The Fading of Forgiveness
I’m a fan of Tim Keller who I believe is one of the most gifted pastors and theologians of our time. The founding pastor of Redeemer Presbyterian Church in New York City, Keller’s down to earth communication style has always appealed to me. I’ve particularly been impressed with how he makes difficult subjects easy to understand along with his ability to share a biblical point of view without trying to shove his opinions down your throat.
With that in mind, this week I’m sharing the beginning of a recent article that Keller authored for Comment Magazine on the subject of forgiveness for your consideration. I’ve also enclosed the link to the article should you be interested in reading it in its entirety.
I hope it challenges your thinking on this important subject as it did me.
Tracing the Disappearance of the Thing We Need Most
Originally published in Comment Magazine, Spring 2021
Offended by Forgiveness
After the 2014 deaths of Michael Brown in Ferguson, Missouri, and Eric Garner in New York City, a new movement for racial justice emerged, especially embodied by a new loose network called Black Lives Matter. “This ain’t your grandfather’s civil rights movement,” said rapper Tef Poe. This one, he said, would be much angrier. At an October protest in Ferguson, street activists heckled and turned their backs on the president of the NAACP.
Unlike the older civil rights protesters, journalists on the ground in Ferguson reported that the activists were “hurling insults and curses” at police.
After relatives of the nine African Americans killed in Charleston, South Carolina, publicly said to the shooter, Dylann Roof, “I forgive you,” a Washington Post opinion piece by Stacey Patton responded with the headline “Black America Should Stop Forgiving White Racists.”
“The parade of forgiveness is disconcerting to say the least,” she wrote. The expectation and admiration for black people’s forgiveness “is about protecting whiteness, and America as a whole. When black forgiveness is the means for white atonement, it enables white denial about the harms that racist violence creates.”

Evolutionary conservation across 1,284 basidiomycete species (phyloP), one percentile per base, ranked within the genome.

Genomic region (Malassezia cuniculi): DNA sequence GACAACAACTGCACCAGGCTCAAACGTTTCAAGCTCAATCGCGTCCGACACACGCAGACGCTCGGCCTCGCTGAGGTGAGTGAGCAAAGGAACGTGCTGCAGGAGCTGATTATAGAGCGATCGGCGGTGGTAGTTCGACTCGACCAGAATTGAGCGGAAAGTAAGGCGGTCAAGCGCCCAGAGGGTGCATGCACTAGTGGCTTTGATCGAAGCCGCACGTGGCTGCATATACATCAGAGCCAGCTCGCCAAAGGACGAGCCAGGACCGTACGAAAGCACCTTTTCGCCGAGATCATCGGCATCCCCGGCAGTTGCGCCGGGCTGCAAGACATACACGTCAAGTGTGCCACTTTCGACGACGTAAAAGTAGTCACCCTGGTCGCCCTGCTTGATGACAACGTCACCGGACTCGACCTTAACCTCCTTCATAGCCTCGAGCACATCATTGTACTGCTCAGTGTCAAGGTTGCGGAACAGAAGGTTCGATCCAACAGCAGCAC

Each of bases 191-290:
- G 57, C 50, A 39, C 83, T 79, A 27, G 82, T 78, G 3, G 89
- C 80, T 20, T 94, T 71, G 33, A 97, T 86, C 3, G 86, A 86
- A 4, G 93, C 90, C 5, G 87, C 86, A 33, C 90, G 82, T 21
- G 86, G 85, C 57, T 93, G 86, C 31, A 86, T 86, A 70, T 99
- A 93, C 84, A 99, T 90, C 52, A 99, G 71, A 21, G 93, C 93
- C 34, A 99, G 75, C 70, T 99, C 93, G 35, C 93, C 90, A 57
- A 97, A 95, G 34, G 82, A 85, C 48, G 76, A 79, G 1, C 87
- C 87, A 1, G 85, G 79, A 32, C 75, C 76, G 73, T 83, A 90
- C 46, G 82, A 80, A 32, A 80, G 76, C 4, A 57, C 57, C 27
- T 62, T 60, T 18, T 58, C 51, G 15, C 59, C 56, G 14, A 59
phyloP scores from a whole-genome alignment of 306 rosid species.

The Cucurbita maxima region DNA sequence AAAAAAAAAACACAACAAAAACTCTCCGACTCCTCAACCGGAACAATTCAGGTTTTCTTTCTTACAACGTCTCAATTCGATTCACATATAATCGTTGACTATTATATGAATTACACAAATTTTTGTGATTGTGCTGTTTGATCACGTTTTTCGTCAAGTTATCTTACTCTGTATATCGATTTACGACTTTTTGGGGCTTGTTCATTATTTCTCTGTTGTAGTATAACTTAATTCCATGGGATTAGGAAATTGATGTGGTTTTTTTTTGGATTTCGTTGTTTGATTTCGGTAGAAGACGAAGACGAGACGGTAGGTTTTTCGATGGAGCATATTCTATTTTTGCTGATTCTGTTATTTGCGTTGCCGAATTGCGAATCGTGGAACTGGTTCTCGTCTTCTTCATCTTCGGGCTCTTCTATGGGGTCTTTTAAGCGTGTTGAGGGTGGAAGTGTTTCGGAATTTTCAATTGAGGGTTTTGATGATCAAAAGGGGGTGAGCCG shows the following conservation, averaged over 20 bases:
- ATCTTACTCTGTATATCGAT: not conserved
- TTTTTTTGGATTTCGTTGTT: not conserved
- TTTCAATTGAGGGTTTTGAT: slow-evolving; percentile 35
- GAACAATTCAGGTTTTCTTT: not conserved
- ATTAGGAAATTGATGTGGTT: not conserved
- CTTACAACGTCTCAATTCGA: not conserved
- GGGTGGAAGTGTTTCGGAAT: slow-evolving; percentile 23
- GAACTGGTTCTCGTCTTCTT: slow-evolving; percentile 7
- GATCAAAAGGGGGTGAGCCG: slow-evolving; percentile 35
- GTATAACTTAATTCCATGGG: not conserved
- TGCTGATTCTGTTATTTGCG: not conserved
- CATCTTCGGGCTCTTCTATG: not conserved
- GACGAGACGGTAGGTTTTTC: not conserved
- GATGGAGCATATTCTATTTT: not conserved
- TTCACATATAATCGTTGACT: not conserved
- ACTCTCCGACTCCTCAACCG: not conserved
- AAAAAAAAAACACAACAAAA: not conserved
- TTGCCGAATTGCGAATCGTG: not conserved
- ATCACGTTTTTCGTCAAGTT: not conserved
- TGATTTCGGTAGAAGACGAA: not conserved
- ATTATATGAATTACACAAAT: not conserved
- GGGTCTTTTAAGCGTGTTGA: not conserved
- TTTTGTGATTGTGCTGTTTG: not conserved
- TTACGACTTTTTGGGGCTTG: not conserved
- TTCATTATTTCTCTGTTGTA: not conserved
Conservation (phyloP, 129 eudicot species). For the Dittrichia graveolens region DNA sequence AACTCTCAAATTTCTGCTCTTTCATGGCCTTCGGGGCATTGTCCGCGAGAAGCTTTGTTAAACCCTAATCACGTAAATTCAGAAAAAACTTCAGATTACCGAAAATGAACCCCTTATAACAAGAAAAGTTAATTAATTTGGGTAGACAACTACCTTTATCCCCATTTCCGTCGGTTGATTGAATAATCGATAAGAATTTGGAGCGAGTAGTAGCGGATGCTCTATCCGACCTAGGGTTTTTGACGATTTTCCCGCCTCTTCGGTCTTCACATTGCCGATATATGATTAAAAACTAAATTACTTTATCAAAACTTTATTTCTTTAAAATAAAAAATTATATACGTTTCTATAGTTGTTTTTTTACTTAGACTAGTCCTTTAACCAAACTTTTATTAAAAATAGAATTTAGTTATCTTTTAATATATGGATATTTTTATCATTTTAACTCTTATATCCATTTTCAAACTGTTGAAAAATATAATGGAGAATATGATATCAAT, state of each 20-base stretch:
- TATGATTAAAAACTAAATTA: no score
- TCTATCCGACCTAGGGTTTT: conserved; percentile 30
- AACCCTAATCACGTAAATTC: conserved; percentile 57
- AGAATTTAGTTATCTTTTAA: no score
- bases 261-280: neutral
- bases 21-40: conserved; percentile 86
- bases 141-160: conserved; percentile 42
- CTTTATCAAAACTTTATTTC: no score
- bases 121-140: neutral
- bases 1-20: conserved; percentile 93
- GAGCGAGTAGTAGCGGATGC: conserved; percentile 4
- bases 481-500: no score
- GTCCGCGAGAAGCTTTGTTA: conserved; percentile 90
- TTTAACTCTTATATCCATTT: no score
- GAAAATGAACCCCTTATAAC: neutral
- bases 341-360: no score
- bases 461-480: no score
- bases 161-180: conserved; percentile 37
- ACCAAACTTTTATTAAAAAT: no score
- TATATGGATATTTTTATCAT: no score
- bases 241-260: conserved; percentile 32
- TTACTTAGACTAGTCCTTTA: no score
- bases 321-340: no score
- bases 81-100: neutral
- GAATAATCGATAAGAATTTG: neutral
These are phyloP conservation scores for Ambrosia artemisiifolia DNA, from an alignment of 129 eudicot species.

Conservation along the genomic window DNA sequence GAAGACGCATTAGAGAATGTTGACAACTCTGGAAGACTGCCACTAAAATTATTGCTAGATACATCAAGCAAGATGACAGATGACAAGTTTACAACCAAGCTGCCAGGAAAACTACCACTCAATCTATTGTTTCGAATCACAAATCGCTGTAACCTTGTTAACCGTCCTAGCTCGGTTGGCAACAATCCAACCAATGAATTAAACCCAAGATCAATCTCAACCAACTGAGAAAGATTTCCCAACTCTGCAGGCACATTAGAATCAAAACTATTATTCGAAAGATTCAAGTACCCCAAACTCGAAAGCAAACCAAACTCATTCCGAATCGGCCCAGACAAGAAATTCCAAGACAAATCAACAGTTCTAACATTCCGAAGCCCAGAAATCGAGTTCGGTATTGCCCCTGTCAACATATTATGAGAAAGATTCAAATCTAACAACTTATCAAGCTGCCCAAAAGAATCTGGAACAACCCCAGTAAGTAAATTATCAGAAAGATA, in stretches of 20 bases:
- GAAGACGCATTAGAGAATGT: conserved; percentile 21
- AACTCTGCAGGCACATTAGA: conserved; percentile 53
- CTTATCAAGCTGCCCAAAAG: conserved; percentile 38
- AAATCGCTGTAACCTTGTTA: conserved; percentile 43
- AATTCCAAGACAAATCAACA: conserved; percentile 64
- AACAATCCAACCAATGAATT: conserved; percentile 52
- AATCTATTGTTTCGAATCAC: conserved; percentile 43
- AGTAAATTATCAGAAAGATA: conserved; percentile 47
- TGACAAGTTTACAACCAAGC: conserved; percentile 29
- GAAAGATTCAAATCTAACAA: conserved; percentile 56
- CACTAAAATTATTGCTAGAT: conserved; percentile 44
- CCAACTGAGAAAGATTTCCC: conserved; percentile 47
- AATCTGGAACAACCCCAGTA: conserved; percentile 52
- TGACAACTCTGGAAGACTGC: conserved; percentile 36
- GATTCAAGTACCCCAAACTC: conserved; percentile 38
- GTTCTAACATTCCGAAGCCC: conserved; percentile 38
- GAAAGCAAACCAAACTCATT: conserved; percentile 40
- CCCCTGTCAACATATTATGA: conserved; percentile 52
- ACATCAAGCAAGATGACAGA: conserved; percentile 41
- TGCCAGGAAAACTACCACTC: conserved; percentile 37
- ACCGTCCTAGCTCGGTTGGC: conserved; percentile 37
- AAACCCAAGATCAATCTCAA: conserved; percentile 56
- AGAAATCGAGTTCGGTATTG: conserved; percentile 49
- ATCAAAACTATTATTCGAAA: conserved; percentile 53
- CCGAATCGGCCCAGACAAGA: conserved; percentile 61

Barbara Reynolds, a septuagenarian who had marched in the civil rights protests of the 1960s, wrote a counterpoint essay in the same newspaper. She said that the original movements led by Martin Luther King Jr. and Nelson Mandela were marked by “the ethics of love, forgiveness and reconciliation,” and they triumphed because of “the power of the spiritual approach.” While admiring BLM’s “cause and courage,” Reynolds concluded that love and forgiveness “are missing from this movement.” She argued that forgiveness disarms the oppressors and wins over many of their supporters, weakening the system. “If you get angry,” she quotes Andrew Young as saying, “it is contagious, and you end up acting as bad as the perpetrators.”
But Stacey Patton, representing this younger generation of activists, was having none of it. Many black Christians had believed “that displays of morality rooted in forgiveness would force white America to leave behind its racist assumptions.” But, Patton argued, “our constant forgiveness [only] perpetuates the cycle of attacks and abuse.”
Three years after the emergence of this new racial justice movement, Harvey Weinstein’s sexual abuse case set off another mass movement for justice: #MeToo. Almost immediately the issue of forgiveness came to the fore. Danielle Berrin wrote an article titled, “Should We Forgive the Men Who Assaulted Us?” in The New York Times. She concluded that she was not ready to forgive her assailant but held out the possibility that substantial repentance on his part, accompanied by “restitution made publicly as well as privately,” might move her to forgive.
Other voices were less open. The supposed moral obligation of forgiveness was seen as an instrument by which those in power maintained their position. One comment on Berrin’s article vividly summarized a growing view:
The notion that the victims of crime, oppression and sexual assault must forgive their oppressors piles more oppression and harshness on the victim. . . Insisting that she forgive . . . plays into the sickness of patriarchal misogynistic male-supremacist religions that blame women. Forgiveness is overrated. It heals [neither] the body or mind. . . Let the criminal ask his gods, if there be any, for forgiveness. . . Instead of talking about victims must forgive, we should be talking about tattooing the words “Rapist” or “Sexual Predator” on the foreheads of the criminals—this would actually help make women and children safer.
Today, after the renewal of the racial justice movement in the wake of George Floyd’s death, the emphasis on guilt and justice is ever more on the rise and the concept of forgiveness seems, especially to the younger generation, increasingly problematic. What are the influences that are making forgiveness problematic in our culture?